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  1. #14
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    Jul 2004
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    Poughkeepsie, Ny
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    631
    Originally posted by beenthere
    You can't do the math, if you don't know how cold the outdoor design temp is, plus wind.

    Are you sure youo read 64, on the LL temp.
    The reading can't be right, if the OD is 85.
    What software do you use?
    I used my termomiter right inside the king valve. ( I used a CRT and inserted a termommeter)

    Those are the readings... That is why I am here asking questions. My guess would be that the system is overcharged, liquid is evaporating in the suc. line at the king valve giving me this temp. From what I understand is that the evap is supposed to be saturated 3/4 of it's volume in liq. and return gas back to the compressor. Correct? If I am getting liq. in my suc. line and lowering the temp, then I am saturating my compressor and my suc. line, which should ice up nicely on a cool day when they run the a/c. That is why I am cornfused.

    [Edited by atufano on 04-19-2005 at 11:40 PM]

  2. #15
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    Jan 2004
    Location
    Lancaster PA
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    You first said that 64 was the temp of the liquid line, now your saying suction line, that makes a big difference.

    That would be a superheat reading.
    At 55 wb, you have very low humidity. And shouldn't have much superheat. With out a pt chart in front of me, I think you have about 24, which would indicate, undercharge, or too high of an air flow.

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  3. #16
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    Jul 2004
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    Poughkeepsie, Ny
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    Originally posted by beenthere
    You first said that 64 was the temp of the liquid line, now your saying suction line, that makes a big difference.

    That would be a superheat reading.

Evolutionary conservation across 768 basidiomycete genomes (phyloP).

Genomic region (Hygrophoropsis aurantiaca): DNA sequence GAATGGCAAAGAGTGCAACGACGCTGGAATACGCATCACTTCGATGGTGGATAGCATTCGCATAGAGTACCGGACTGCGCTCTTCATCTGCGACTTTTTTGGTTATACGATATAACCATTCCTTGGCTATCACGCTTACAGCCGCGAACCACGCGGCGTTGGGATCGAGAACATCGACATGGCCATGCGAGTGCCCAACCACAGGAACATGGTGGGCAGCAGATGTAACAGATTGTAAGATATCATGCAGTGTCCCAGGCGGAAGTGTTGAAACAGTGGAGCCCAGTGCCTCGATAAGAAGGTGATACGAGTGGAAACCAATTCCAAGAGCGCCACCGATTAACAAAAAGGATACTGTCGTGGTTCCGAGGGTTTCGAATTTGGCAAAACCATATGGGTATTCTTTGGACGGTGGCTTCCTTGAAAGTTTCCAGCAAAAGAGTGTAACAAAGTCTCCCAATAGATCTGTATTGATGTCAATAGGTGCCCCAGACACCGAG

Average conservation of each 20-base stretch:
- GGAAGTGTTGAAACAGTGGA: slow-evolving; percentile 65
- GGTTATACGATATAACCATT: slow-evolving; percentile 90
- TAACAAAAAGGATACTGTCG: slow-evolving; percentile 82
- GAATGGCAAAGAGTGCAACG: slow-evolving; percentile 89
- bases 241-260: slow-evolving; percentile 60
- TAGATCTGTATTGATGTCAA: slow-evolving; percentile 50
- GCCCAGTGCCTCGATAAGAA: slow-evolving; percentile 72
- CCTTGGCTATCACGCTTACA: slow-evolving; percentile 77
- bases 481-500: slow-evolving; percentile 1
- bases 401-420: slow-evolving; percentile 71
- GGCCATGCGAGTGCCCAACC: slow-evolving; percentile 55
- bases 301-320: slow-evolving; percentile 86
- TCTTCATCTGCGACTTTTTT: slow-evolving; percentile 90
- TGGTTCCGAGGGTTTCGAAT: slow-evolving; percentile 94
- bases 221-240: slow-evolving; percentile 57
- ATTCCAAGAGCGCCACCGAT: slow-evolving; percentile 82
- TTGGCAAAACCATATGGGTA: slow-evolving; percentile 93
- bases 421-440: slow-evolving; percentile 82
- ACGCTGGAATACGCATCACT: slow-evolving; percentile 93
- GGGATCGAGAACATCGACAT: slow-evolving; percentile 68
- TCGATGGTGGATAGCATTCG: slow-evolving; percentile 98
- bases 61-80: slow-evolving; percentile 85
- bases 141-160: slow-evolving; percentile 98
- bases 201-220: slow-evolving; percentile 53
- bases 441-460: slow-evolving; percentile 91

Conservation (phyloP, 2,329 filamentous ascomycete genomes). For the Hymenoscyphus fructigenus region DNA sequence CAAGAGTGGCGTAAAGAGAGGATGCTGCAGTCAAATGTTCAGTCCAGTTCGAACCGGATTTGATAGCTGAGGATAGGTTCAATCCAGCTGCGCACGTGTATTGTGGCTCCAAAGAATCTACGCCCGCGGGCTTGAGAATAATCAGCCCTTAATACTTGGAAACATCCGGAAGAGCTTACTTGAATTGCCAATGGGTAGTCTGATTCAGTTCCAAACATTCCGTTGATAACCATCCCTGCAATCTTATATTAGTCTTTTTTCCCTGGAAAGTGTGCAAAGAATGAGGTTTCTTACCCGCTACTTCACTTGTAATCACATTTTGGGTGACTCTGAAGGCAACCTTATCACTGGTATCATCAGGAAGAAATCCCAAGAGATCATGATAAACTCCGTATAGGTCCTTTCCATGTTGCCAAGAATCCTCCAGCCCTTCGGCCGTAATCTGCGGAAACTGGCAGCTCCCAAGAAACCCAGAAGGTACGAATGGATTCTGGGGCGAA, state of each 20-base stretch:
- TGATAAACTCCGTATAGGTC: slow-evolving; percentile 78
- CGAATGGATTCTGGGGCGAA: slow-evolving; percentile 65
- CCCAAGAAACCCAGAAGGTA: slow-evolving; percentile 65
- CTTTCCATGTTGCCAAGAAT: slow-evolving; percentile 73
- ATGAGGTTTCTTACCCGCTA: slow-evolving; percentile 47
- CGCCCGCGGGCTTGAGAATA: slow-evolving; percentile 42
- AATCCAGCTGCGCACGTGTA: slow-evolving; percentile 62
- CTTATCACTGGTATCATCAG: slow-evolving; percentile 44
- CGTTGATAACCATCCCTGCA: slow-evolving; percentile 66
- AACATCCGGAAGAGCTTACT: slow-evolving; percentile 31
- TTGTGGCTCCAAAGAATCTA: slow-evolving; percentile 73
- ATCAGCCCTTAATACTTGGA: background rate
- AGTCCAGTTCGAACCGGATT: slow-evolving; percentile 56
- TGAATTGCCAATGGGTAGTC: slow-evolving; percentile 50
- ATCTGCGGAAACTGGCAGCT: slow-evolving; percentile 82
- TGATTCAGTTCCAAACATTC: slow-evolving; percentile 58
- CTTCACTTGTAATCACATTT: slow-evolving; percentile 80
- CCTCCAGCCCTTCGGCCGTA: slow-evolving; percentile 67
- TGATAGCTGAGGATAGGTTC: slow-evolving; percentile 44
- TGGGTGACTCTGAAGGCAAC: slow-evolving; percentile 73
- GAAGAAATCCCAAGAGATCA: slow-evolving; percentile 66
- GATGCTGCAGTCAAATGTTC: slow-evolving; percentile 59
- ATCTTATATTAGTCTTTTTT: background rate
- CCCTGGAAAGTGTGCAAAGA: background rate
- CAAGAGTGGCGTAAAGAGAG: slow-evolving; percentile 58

At 55 wb, you have very low humidity. And shouldn't have much superheat. With out a pt chart in front of me, I think you have about 24, which would indicate, undercharge, or too high of an air flow.

    Out @ Cond. 85 Dry
    In @ Return 55 Wet
    Suc line temp 64
    Lo 68 PSI
    High 190 PSI

    T-Stat reads 74

    If you are referring 24 to my superheat, the chart showed 4.
    I moved my wetbulb indicator to 56 and the dry bulb read "-" and the superheat read 4.

    As far as the air flow, we usually leave it on whatever the factory sets them for. Our Senior Tech does the estimates by sq/ft and bumps them up for a margin of whatever, I don't know and I don't think he does either.

    This is a 3 ton unit in a 1080 sq/ft house. There are 7-7" runs and 1-6" run. A 14" return. This was stubbed in by the builder 6 months ago. Which if you add up the supply's, it comes close to 1100 sq/ft. We used Flex, and it looks like a truck of Flex exploded in the attic.

    Last year we put a 2 ton unit in a 1500 sq/ft house. I'm just getting confused as to how am I supposed to set these A/C units up correctly if they (which I belive) are not sized properly?

    I did a heat load using Easy A/C 2.0 (I have a Mac, it's the only software that I can find, and I love my Mac.) I plugged in the information and I get that a 1.5 ton A/C would be suffecient for that house given the heat load of the house.

    So I am looking for someone to help me determine how I am to tackle these issues, not just this one in particular, but to learn so that in the future I am better equipped to handle these things. Thanks beenthere

  4. #17
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    Jan 2004
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    Lancaster PA
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    OK, when read the term sub cool, it just made me thing you were reading the lquid line, but you just termed it wrong, sorry about that.

    Next, your chart isn't the only chart that doesn't show 55 wb at 85 od.

    I would have stopped at about 9 degrees superheat.

    14" round return is a little small for 3 tons.
    The supplies, depending on length are about right for the tonnage.


    As for the size that was put in, it sounds grossly over sized.